On the 15th Nov. Jamie and I travelled to Fuengirola on the Costa Del Sol. Jamie had spent the previous three days in London on BD business and didn’t arrive back into Harborough until  late on the 14th. We flew from Birmingham with Jet2 on a mid morning flight to Malaga, the 2.5 hour journey meant we arrived at 2pm. We took the train from the airport to Fuengirola. A fast, clean and efficient method of transport that shames the extortionate and stumbling British Rail system. The route is the same length as that from Harborough to Leicester, but a much more pleasurable ride and at 2.70 Euros compared to the crowded £10+ Midland Mainline version there is no comparison.

It was a 15 minute walk to our centrally located Hotel, the Itaca. A comfortable hotel just a few minutes from the beach and its long, long ribbon of bars, hotels and restaurants  stretching without a break along the southern Spanish coast. After checking in and approving our top floor, sea view room we changed into shorts and T-shirts and hit the first beach bar that we came across, We had the first and last authentic local meal in Fuengirola of our stay. I opted for a plate of anchovies and Jamie a dish of local prawns, mashed potatoes with coleslaw and tomatoes. Very acceptable fayre, but unfortunately our choice of bar for the rest of our stay in Fuengirola ensured that local cuisine was definitely not on the menu. It is well-known that the Brits have taken over the Costa Del Sol and exported their taste in grub ‘to boot’, bars and restaurants run by expats are predominant.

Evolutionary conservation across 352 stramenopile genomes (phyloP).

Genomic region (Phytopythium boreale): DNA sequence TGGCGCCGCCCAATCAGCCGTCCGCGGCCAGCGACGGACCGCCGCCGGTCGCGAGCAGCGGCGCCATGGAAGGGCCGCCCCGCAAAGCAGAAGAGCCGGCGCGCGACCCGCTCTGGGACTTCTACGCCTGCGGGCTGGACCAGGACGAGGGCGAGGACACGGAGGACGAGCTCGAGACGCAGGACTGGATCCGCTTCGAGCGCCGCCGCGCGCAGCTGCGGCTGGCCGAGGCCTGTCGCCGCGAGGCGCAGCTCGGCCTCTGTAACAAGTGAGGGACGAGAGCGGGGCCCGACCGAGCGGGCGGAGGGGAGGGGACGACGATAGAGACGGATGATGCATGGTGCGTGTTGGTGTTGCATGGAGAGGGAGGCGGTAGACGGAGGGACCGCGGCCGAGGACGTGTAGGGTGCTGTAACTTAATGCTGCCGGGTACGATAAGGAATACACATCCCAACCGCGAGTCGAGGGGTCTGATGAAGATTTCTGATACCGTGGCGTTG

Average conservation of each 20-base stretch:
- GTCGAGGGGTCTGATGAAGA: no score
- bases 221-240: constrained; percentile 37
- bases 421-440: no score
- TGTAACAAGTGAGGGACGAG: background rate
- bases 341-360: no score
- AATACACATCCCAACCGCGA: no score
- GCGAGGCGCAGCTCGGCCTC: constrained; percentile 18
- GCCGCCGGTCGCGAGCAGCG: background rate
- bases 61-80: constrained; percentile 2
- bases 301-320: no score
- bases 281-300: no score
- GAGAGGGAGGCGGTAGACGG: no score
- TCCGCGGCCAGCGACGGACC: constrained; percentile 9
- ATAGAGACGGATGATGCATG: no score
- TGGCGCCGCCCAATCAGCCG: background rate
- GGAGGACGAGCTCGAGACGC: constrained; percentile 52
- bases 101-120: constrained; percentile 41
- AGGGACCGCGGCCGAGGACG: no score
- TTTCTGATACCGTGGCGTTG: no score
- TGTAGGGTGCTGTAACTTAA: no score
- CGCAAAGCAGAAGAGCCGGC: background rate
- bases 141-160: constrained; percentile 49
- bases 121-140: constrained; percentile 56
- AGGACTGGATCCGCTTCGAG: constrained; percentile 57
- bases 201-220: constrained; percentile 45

We walked down the strip to the little harbour crammed with low and mid range yachts, nestled up against a few, much larger trawlers that were either being repaired or disgorged of their catch. Conspicuous as ‘non-locals’ with our sunny gear on amongst the ‘wrapped up’ Spanish and naturalised Brits we returned to our hotel after first choosing a sports bar aptly called ‘The London Pub’ as the venue for our evening meal and entertainment: the England v USA match with the added interest of Wayne Rooney making an appearance.